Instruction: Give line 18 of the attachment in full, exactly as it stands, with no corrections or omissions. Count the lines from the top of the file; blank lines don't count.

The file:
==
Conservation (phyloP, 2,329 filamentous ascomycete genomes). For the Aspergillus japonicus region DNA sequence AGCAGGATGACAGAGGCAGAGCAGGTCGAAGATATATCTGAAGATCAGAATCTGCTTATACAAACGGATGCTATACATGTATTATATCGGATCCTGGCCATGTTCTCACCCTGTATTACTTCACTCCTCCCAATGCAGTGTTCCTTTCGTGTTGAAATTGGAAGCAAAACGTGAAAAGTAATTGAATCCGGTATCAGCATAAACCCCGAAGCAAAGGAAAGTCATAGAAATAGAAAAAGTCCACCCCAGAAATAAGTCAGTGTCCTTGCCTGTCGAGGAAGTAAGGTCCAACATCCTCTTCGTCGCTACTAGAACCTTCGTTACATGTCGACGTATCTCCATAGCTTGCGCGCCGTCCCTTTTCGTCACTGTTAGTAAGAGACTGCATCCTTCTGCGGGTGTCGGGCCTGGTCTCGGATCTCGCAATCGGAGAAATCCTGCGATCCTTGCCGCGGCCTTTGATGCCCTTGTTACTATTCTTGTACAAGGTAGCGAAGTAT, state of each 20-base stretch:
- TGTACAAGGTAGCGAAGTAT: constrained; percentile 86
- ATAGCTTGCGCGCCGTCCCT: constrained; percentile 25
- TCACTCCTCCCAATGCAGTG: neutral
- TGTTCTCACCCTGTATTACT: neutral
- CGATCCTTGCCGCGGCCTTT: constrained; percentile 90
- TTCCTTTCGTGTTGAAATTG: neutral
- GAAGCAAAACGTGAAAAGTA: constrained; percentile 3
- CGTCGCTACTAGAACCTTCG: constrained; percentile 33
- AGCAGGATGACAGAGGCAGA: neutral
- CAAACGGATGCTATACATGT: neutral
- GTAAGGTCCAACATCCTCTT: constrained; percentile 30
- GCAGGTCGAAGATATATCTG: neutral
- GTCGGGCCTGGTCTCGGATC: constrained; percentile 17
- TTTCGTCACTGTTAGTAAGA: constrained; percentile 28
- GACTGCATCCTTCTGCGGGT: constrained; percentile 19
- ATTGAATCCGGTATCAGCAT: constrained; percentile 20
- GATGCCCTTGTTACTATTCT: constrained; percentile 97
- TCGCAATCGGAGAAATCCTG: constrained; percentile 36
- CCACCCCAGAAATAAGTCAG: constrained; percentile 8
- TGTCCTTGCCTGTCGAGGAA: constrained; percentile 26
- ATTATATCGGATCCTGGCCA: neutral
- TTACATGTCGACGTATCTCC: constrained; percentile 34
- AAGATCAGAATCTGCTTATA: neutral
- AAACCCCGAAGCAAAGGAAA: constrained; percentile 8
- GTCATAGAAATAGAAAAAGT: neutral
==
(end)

- GATGCCCTTGTTACTATTCT: constrained; percentile 97